Known the world over for our long-standing love affair with birds, flowers and animals; the British fascination with nature and ecology has deep roots.
How sad then, that our beautiful countryside friends; inspiration to Charles Darwin, Beatrix Potter and Thomas Gainsborough;
always come second to our selfish desires to have, to dominate and to extend ourselves beyond the capacity of this land to sustain us.
What then, when it comes to Global Warming is 'the greatest long-term threat to people and wildlife'?
Well, it would seem once again, we are more concerned for wildlife than we are for ourselves.
79% of us Brit's are worried for our wildlife, as compared with flooding (72%), heat waves (50%) or even availability and prices of food (60%).
Of course, wild creatures don't worry. They are too busy getting on with life to notice extinction creeping up on them from behind.
Half a century has passed since Rachel Carson's book 'Silent Spring' laid the foundation for the 60's social revolution.
Now, with three quarters of Britain's butterflies in decline, the canary long dead in her cage and Climate Change the new DDT;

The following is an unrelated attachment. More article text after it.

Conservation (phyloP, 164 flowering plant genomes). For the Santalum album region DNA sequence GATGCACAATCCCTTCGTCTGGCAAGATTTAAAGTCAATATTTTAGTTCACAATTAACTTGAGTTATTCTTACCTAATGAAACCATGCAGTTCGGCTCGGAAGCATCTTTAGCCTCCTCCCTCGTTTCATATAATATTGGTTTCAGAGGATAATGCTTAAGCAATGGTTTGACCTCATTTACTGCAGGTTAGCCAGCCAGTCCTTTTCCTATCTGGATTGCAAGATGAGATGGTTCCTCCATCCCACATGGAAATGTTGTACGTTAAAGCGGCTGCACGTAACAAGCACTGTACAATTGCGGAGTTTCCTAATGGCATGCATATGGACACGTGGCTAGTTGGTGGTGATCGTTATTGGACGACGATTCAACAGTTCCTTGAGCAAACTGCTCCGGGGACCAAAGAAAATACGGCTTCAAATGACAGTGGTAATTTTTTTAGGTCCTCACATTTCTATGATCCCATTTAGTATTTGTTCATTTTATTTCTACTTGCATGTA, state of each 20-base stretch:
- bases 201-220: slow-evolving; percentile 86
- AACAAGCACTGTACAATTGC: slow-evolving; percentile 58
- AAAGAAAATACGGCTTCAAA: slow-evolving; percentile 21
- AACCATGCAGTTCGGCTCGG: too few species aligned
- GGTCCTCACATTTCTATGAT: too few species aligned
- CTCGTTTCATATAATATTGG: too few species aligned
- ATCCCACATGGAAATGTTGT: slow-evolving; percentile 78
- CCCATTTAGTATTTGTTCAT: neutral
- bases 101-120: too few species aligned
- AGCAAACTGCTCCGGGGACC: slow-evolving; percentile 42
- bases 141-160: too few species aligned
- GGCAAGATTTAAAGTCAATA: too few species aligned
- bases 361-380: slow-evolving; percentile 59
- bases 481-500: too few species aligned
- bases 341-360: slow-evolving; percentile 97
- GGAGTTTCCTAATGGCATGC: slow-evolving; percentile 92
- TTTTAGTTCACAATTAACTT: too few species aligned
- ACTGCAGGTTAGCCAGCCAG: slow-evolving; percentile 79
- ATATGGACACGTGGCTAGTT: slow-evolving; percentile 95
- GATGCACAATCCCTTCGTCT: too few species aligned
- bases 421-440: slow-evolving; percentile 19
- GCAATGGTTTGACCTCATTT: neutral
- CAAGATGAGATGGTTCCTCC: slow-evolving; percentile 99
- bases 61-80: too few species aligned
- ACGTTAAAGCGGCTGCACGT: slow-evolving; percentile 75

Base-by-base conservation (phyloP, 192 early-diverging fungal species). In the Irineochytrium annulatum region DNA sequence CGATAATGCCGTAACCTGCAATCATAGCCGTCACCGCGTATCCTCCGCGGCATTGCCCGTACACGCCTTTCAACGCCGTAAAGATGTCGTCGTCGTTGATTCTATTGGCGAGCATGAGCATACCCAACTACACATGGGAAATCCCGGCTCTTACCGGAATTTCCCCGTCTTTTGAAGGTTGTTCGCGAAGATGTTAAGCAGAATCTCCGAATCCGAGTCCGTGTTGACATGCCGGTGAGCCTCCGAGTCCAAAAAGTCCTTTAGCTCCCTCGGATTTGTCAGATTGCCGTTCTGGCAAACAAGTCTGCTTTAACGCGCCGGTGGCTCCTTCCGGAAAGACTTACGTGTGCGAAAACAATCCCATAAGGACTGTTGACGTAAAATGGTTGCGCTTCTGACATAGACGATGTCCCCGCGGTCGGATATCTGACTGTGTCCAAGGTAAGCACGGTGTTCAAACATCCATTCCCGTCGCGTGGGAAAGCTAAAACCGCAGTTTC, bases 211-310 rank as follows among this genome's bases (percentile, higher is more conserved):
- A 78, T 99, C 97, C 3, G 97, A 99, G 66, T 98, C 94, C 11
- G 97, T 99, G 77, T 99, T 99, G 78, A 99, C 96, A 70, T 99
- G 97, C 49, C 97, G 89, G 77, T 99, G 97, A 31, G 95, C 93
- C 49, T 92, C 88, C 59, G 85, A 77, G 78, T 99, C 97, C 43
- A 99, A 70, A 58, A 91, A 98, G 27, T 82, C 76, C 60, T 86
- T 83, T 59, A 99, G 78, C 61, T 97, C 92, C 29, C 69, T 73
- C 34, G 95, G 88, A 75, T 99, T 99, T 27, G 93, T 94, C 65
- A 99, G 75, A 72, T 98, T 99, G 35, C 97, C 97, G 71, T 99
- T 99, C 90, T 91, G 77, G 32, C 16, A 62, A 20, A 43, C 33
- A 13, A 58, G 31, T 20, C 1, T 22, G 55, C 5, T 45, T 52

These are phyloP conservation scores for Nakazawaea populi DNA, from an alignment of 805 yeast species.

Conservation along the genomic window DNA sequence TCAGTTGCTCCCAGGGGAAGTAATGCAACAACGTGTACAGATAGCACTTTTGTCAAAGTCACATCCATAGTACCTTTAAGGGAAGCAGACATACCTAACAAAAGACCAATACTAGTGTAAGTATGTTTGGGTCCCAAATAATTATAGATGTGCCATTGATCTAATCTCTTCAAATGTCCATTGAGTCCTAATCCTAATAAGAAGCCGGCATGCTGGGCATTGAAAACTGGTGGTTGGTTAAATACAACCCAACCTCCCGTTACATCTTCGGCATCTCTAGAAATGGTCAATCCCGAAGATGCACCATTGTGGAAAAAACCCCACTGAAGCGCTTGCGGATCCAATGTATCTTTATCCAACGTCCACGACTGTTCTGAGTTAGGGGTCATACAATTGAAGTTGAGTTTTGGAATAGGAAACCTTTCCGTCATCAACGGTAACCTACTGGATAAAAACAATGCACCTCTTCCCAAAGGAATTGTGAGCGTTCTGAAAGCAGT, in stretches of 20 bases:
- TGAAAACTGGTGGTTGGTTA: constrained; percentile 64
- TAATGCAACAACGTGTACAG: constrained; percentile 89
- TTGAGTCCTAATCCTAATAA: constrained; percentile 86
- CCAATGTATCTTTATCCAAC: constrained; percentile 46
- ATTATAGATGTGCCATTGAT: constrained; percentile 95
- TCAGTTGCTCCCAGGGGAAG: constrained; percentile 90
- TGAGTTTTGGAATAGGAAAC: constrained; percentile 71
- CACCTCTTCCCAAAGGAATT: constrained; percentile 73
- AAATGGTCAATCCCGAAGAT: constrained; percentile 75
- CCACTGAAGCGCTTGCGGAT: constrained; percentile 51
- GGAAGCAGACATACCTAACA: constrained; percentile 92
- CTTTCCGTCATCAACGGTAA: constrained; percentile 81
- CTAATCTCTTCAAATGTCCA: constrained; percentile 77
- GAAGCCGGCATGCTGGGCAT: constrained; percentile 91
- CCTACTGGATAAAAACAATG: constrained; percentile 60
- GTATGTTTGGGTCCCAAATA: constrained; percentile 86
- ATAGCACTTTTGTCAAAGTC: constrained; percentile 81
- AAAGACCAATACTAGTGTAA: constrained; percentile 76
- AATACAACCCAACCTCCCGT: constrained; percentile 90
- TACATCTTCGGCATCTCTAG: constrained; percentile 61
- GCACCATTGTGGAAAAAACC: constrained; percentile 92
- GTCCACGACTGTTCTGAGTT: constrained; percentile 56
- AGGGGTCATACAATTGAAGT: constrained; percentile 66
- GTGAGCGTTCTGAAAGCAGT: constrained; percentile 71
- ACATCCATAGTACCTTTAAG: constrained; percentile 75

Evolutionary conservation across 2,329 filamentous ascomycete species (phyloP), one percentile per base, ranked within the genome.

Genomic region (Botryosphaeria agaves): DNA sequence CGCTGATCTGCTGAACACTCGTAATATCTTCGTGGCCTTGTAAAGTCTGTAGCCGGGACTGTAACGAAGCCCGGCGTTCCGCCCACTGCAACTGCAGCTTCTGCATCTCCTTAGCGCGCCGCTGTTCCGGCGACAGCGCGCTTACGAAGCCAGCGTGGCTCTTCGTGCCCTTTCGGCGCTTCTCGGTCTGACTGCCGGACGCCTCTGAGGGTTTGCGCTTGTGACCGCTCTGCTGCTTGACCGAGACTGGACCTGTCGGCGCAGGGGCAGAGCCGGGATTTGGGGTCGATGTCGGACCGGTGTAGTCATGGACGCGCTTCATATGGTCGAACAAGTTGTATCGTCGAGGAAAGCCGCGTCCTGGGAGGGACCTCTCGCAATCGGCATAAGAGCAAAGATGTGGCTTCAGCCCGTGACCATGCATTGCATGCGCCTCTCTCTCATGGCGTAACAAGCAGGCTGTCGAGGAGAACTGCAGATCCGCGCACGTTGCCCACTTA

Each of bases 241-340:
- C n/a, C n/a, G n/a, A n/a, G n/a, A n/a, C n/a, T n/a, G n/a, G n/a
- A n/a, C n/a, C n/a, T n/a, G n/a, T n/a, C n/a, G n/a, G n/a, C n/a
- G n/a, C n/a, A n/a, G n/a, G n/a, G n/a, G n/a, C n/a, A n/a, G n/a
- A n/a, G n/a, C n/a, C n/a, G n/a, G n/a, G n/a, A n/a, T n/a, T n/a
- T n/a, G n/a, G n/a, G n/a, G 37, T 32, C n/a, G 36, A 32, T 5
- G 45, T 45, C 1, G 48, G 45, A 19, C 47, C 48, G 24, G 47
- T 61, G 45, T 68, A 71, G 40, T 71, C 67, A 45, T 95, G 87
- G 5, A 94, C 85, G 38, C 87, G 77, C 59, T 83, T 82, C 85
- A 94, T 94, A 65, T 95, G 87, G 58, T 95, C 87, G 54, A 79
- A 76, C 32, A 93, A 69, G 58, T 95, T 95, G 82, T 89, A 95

we ask the question: Where is The Quality of Life when we know that the last gannet on Earth has perished on Bass Rock, or the swallowtail butterfly no longer swoops over The Fens?
This session will look at the proof behind climate change, how our wonderful wild world is being effected, ending with discussion around solutions and a 'pledges to the planet' ceremony.
We play host to 56% of the world population of Northern Gannet, Morus bassanus, a magnificent bird with a 2 metre wingspan;
faster than the peregrin; is like many of our sea birds caught between the rock of over fishing and the hard place of phytoplankton stock degradation
and loss of their staple food courtesy of the warming and acidification of the North Atlantic.
Confined in distribution to the Norfolk Broads, the swallowtail butterfly, Papilio machaon, is the only representative of the Papilion family of butterflies in the British Isles. It is dependent on milk-parsley as the food plant for its caterpillars. Along with other species in the area, it is vulnerable to salt water ingress as sea-levels rise as polar ice melts.